Inquiry to probe NSW police bugging claims

A parliamentary inquiry will try to lift the lid on the NSW police bugging scandal.


Ombudsman Bruce Barbour has for the last two years been investigating claims of phone tapping and bugging by the Special Crime and Internal Affairs unit more than 10 years ago and the way the matter was investigated subsequently.

The SCIA tapping operation allegedly involved the bugging of more than 100 police officers.

According to media reports, some officers in the SCIA falsified information to obtain listening devices, telephone intercepts and search warrants and, in one case, induced a criminal to commit perjury in front of a magistrate.

The Shooters and Fishers Party, with the help of the Greens and Labor, successfully launched a new parliamentary inquiry on Wednesday to look at the “conduct and progress” of the ombudsman’s inquiry.

The inquiry will also look into the ombudsman’s use of secrecy powers in his investigations.

In a letter to Premier Mike Baird, Mr Barbour defended why it has taken him two years to conduct the inquiry, which he expects to report on by the first half of 2015.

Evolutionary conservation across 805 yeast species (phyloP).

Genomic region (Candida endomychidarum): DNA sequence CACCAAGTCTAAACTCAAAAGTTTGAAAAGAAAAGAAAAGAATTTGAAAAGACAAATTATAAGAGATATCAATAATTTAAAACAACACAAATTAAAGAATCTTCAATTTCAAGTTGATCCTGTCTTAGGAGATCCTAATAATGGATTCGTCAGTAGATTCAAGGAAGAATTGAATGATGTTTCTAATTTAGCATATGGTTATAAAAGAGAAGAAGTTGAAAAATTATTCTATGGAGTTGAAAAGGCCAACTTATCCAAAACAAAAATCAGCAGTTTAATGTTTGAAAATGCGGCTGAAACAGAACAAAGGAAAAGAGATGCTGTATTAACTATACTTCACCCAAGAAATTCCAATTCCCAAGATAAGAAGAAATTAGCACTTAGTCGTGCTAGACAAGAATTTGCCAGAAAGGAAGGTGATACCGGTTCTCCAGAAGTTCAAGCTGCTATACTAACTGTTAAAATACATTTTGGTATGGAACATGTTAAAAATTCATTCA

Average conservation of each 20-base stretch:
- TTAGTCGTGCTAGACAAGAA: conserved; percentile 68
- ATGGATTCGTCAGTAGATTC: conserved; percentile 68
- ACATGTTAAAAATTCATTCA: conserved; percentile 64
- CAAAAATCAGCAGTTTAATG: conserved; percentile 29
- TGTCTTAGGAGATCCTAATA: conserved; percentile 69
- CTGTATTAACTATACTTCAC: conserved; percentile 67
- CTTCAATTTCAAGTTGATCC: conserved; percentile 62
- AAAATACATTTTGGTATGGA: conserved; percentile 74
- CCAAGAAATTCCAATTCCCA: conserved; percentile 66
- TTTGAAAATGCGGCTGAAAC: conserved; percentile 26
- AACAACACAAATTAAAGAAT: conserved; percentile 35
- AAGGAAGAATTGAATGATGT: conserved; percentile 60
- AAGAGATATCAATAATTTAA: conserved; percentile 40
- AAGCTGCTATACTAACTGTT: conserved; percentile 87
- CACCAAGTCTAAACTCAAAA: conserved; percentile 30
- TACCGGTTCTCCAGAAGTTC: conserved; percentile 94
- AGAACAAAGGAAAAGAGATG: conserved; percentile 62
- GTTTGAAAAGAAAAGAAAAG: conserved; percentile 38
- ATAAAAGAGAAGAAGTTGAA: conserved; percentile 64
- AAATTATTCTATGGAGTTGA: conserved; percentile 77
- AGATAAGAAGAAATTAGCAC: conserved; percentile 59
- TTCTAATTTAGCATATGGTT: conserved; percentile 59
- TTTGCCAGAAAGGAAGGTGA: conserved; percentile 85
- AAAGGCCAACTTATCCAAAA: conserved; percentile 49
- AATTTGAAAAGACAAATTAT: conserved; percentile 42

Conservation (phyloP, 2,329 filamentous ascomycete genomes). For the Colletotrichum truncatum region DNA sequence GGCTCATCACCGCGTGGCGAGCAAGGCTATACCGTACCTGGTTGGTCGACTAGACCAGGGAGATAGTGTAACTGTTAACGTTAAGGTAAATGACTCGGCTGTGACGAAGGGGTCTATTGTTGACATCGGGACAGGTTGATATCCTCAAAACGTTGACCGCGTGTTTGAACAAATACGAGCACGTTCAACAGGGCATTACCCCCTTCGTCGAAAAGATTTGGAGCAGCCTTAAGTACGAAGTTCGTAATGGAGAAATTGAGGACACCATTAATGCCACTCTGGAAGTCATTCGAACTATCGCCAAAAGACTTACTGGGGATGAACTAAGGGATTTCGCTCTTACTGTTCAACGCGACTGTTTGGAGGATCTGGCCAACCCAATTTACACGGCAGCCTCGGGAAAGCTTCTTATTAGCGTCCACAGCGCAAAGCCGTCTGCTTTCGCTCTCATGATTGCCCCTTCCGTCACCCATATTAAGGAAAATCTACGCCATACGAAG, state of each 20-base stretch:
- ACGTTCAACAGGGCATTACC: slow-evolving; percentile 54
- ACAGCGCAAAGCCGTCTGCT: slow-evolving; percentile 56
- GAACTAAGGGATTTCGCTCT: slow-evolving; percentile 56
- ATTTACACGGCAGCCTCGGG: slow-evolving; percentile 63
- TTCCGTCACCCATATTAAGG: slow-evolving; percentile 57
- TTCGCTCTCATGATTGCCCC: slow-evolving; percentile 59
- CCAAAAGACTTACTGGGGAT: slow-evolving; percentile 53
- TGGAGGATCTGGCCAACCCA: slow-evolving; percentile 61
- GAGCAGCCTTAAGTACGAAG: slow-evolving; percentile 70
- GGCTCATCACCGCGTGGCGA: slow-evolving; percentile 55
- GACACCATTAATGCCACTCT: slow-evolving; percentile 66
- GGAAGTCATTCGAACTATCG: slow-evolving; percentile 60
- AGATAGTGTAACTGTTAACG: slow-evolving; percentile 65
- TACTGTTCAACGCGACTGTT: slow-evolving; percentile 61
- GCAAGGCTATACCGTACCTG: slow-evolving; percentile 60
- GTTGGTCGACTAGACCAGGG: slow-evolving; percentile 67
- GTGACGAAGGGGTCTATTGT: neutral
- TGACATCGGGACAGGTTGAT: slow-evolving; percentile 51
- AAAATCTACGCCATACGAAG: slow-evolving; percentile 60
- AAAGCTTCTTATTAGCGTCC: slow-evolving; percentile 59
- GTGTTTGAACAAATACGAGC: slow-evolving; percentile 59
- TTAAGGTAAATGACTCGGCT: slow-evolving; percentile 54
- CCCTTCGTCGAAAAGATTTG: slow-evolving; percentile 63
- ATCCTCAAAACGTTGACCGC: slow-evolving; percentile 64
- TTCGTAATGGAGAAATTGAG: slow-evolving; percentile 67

He said he was concerned the parliamentary committee would likely “frustrate and impede” his investigations.

Mr Barbour warned any such delay would also adversely affect the “welfare of those persons whose conduct is being examined or who are otherwise involved”.

Former police minister Mike Gallacher went a step further, saying the parliamentary probe would “crucify peoples’ reputations”.

Greens MP David Shoebridge said there had been a “complete gag” over the ombudsman’s inquiries.

“Two years of secrecy looking into a secret police report looking into secret covert surveillance,” he told parliament.

“When did NSW become this secret covert state?”

Labor MP Adam Searle said it was time for the ombudsman to provide an update.

Mr Gallacher defended his decision not to publicly release a report into the bugging operations when he was minister, saying it could have jeopardised the safety of police informants.

“I wonder how (Mr Shoebridge) would feel if following the release of such a report, the body of an internal informant washed up on a beach,” Mr Gallacher told the Greens MP.

The parliamentary inquiry will have to report back by February 25 – just weeks before the March election.